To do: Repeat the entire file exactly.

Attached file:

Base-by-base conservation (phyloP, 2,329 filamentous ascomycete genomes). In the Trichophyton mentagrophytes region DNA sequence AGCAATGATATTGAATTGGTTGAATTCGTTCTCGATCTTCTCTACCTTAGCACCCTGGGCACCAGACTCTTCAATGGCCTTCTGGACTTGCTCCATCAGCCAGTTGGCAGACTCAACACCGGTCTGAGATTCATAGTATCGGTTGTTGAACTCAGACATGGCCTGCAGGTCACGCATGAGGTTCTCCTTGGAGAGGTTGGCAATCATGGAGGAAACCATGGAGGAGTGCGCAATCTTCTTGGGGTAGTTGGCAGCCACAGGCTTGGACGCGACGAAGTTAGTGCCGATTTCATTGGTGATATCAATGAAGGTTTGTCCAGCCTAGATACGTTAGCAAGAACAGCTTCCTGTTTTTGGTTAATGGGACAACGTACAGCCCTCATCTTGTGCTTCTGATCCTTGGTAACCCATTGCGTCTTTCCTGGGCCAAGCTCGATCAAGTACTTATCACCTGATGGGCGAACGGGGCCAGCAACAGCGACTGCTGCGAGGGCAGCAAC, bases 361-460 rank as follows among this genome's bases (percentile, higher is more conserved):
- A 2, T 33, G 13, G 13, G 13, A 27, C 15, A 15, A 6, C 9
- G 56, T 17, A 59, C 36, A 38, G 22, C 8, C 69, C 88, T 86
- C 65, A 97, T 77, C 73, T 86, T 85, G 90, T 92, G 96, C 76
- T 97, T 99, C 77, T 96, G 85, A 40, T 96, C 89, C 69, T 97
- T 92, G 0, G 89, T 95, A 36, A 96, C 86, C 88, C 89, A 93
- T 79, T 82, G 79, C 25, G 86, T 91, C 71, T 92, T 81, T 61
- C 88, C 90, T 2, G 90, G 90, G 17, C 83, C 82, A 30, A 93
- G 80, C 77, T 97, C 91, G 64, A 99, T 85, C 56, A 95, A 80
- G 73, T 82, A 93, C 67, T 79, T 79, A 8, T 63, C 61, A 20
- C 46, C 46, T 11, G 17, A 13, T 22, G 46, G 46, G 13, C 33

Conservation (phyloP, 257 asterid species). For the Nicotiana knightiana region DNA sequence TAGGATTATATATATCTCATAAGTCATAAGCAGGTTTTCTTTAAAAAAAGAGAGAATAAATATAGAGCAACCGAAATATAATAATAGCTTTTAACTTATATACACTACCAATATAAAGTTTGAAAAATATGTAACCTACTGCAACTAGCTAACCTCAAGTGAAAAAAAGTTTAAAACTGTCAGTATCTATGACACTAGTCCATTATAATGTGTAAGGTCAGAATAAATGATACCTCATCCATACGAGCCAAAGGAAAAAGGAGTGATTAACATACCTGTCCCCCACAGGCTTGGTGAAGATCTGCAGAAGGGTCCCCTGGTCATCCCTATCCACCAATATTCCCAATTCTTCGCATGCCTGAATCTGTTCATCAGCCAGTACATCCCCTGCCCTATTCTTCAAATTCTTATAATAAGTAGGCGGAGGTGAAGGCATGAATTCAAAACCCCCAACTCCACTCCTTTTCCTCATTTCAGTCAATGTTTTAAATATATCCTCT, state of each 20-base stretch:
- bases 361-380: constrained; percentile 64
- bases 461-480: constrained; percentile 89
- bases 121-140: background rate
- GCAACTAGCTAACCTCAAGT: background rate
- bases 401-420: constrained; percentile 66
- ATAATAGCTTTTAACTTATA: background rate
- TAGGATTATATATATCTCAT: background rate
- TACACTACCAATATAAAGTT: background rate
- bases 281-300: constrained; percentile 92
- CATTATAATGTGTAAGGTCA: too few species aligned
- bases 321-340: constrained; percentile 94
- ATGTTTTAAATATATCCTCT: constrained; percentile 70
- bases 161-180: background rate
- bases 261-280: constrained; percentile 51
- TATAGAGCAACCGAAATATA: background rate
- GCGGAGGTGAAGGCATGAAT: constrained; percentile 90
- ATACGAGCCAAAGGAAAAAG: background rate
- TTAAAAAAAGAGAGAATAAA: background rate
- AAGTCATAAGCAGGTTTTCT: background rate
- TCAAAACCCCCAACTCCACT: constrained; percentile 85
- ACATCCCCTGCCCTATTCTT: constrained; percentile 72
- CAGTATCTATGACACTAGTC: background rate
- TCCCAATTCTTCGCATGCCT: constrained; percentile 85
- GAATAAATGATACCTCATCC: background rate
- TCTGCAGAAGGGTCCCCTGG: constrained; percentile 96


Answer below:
Base-by-base conservation (phyloP, 2,329 filamentous ascomycete genomes). In the Trichophyton mentagrophytes region DNA sequence AGCAATGATATTGAATTGGTTGAATTCGTTCTCGATCTTCTCTACCTTAGCACCCTGGGCACCAGACTCTTCAATGGCCTTCTGGACTTGCTCCATCAGCCAGTTGGCAGACTCAACACCGGTCTGAGATTCATAGTATCGGTTGTTGAACTCAGACATGGCCTGCAGGTCACGCATGAGGTTCTCCTTGGAGAGGTTGGCAATCATGGAGGAAACCATGGAGGAGTGCGCAATCTTCTTGGGGTAGTTGGCAGCCACAGGCTTGGACGCGACGAAGTTAGTGCCGATTTCATTGGTGATATCAATGAAGGTTTGTCCAGCCTAGATACGTTAGCAAGAACAGCTTCCTGTTTTTGGTTAATGGGACAACGTACAGCCCTCATCTTGTGCTTCTGATCCTTGGTAACCCATTGCGTCTTTCCTGGGCCAAGCTCGATCAAGTACTTATCACCTGATGGGCGAACGGGGCCAGCAACAGCGACTGCTGCGAGGGCAGCAAC, bases 361-460 rank as follows among this genome's bases (percentile, higher is more conserved):
- A 2, T 33, G 13, G 13, G 13, A 27, C 15, A 15, A 6, C 9
- G 56, T 17, A 59, C 36, A 38, G 22, C 8, C 69, C 88, T 86
- C 65, A 97, T 77, C 73, T 86, T 85, G 90, T 92, G 96, C 76
- T 97, T 99, C 77, T 96, G 85, A 40, T 96, C 89, C 69, T 97
- T 92, G 0, G 89, T 95, A 36, A 96, C 86, C 88, C 89, A 93
- T 79, T 82, G 79, C 25, G 86, T 91, C 71, T 92, T 81, T 61
- C 88, C 90, T 2, G 90, G 90, G 17, C 83, C 82, A 30, A 93
- G 80, C 77, T 97, C 91, G 64, A 99, T 85, C 56, A 95, A 80
- G 73, T 82, A 93, C 67, T 79, T 79, A 8, T 63, C 61, A 20
- C 46, C 46, T 11, G 17, A 13, T 22, G 46, G 46, G 13, C 33

Conservation (phyloP, 257 asterid species). For the Nicotiana knightiana region DNA sequence TAGGATTATATATATCTCATAAGTCATAAGCAGGTTTTCTTTAAAAAAAGAGAGAATAAATATAGAGCAACCGAAATATAATAATAGCTTTTAACTTATATACACTACCAATATAAAGTTTGAAAAATATGTAACCTACTGCAACTAGCTAACCTCAAGTGAAAAAAAGTTTAAAACTGTCAGTATCTATGACACTAGTCCATTATAATGTGTAAGGTCAGAATAAATGATACCTCATCCATACGAGCCAAAGGAAAAAGGAGTGATTAACATACCTGTCCCCCACAGGCTTGGTGAAGATCTGCAGAAGGGTCCCCTGGTCATCCCTATCCACCAATATTCCCAATTCTTCGCATGCCTGAATCTGTTCATCAGCCAGTACATCCCCTGCCCTATTCTTCAAATTCTTATAATAAGTAGGCGGAGGTGAAGGCATGAATTCAAAACCCCCAACTCCACTCCTTTTCCTCATTTCAGTCAATGTTTTAAATATATCCTCT, state of each 20-base stretch:
- bases 361-380: constrained; percentile 64
- bases 461-480: constrained; percentile 89
- bases 121-140: background rate
- GCAACTAGCTAACCTCAAGT: background rate
- bases 401-420: constrained; percentile 66
- ATAATAGCTTTTAACTTATA: background rate
- TAGGATTATATATATCTCAT: background rate
- TACACTACCAATATAAAGTT: background rate
- bases 281-300: constrained; percentile 92
- CATTATAATGTGTAAGGTCA: too few species aligned
- bases 321-340: constrained; percentile 94
- ATGTTTTAAATATATCCTCT: constrained; percentile 70
- bases 161-180: background rate
- bases 261-280: constrained; percentile 51
- TATAGAGCAACCGAAATATA: background rate
- GCGGAGGTGAAGGCATGAAT: constrained; percentile 90
- ATACGAGCCAAAGGAAAAAG: background rate
- TTAAAAAAAGAGAGAATAAA: background rate
- AAGTCATAAGCAGGTTTTCT: background rate
- TCAAAACCCCCAACTCCACT: constrained; percentile 85
- ACATCCCCTGCCCTATTCTT: constrained; percentile 72
- CAGTATCTATGACACTAGTC: background rate
- TCCCAATTCTTCGCATGCCT: constrained; percentile 85
- GAATAAATGATACCTCATCC: background rate
- TCTGCAGAAGGGTCCCCTGG: constrained; percentile 96